Lauren Casper »

How We Do Our Daughter’s Hair


I’m going to start this post off with a disclaimer because I don’t want any readers to get the wrong impression. I am not a hair expert at all. I don’t do Arsema’s hair (or my own) perfectly. This post is a response to your amazing response to my article on the Today Show Parents site. I received numerous emails and comments asking for specifics about our routine and the products I use on Arsema’s hair. Before I get into that I just want to clarify that the primary point of the article linked above was about cultivating my relationship with my daughter. It was about connecting with her, spending time together, and showing her how beautiful she is. The secondary point was hair care, and that was done on purpose… because I am not expert, I don’t have all the answers, and I’m still learning a lot myself.

This is what I’ve learned so far, and what has worked for my curly girl:

First things first – all afro-textured hair is different, so knowing what hair type your child has is crucial. Arsema’s seems to be a mix of 3c, 4a, and 4b. I found the chart below on pinterest

hair type

The biggest misconception about afro-textured hair is that it’s thick, when in reality the individual strands are actual very fine and prone to breaking. It’s also prone to dryness because the natural oils our body produces to lock in moisture and protect our hair can’t travel from the root down the hair strands because of the bends and twists in the curls. So keeping the hair moisturized and protected is crucial to having healthy hair.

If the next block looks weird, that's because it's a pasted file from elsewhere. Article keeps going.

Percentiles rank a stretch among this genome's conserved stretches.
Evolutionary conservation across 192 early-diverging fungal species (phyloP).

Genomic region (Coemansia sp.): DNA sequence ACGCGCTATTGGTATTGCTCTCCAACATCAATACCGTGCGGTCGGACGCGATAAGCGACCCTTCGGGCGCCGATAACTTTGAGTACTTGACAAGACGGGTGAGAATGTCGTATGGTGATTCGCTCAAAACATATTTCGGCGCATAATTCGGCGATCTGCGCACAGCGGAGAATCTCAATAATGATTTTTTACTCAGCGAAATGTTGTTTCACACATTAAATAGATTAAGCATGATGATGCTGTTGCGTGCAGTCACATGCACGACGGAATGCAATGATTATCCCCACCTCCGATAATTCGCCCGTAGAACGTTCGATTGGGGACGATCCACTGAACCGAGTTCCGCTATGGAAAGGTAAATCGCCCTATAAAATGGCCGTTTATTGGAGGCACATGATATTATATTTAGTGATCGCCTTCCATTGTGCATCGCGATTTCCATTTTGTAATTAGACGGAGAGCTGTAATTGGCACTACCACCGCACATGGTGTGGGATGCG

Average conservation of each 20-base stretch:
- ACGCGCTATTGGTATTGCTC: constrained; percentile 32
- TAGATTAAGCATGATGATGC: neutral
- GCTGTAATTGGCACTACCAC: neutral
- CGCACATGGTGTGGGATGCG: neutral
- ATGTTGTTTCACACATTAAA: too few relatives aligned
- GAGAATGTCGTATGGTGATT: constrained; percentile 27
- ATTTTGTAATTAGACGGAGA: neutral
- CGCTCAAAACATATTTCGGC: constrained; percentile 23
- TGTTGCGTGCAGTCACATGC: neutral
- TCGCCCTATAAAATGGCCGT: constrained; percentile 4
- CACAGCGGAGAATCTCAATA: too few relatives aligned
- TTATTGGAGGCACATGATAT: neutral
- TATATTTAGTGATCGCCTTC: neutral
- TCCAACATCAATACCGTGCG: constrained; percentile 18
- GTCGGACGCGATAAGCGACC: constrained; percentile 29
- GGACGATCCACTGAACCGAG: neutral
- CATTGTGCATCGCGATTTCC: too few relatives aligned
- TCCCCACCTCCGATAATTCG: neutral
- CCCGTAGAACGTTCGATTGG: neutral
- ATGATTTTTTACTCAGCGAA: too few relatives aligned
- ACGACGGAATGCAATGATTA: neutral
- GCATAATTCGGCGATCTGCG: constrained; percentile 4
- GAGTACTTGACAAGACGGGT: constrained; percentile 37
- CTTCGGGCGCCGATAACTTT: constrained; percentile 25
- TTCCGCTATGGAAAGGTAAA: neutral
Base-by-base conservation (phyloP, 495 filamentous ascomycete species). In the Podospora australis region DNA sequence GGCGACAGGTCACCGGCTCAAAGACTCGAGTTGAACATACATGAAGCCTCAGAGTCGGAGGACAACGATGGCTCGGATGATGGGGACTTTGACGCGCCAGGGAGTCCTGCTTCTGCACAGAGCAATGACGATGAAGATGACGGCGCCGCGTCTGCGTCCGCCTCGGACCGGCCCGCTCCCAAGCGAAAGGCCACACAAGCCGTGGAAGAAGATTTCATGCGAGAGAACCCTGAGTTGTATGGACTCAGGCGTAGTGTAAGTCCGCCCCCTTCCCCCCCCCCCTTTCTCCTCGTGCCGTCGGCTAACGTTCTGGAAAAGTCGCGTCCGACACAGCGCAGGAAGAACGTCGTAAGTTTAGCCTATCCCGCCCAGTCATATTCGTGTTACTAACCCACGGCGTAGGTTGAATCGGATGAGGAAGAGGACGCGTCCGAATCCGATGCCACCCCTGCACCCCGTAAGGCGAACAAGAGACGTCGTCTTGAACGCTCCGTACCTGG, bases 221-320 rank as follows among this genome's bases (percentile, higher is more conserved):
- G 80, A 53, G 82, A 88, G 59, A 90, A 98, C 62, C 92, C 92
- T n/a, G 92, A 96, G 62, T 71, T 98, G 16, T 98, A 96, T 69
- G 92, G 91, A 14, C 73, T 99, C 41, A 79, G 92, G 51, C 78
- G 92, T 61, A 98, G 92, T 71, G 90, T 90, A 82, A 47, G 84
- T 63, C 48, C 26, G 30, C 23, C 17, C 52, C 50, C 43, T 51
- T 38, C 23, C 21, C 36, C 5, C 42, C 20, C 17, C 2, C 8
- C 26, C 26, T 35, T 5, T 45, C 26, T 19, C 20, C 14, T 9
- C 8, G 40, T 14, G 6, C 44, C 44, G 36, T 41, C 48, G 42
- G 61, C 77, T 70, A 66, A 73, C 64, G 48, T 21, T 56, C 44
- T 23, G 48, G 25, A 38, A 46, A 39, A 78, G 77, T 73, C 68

Instead of shampooing Arsema’s hair every time she takes a bath, I do something called co-wash. I cleanse her hair with conditioner. I had been doing this every 2-3 days, but now (after reading and researching and asking more questions) I’m going to back up to co-washing once a week and during her other baths I’m going to simply let it get wet and then seal in that moisture with pure coconut oil.

For the weekly cleansing routine (we do this on Saturdays): 

  • Wet her hair with our daily moisturizing spray and separate hair into four sections. Next I detangle each section with my fingers, slowly and gently working from the ends up to the scalp, or with a wide tooth plastic comb with rounded teeth. Then I apply a small amount of coconut oil to my palms and fingers and work it through her hair from the scalp down to the ends, working slowly and gently. Then I wait 10-15 minutes while I fill up the tub and get all the toys out for bath time. This is called a pre-cleanse.
  • The kids get into the tub and have a wonderful time for about 20 minutes. Toward the end of bath time I cleanse Arsema’s hair with her conditioner by fully wetting her hair with warm water, then completely coating her hair with conditioner – starting from the scalp and moving down to the ends of her hair. Then I completely rinse her hair out with clean water from the faucet. As I do the final rinse I gently run my fingers through her hair to make sure it doesn’t tangle.
  • To dry her hair I start by gently squeezing it to get the excess water out while she’s still standing in the tub. When she gets out I wrap her body in a towel and use a soft t-shirt to pat her hair.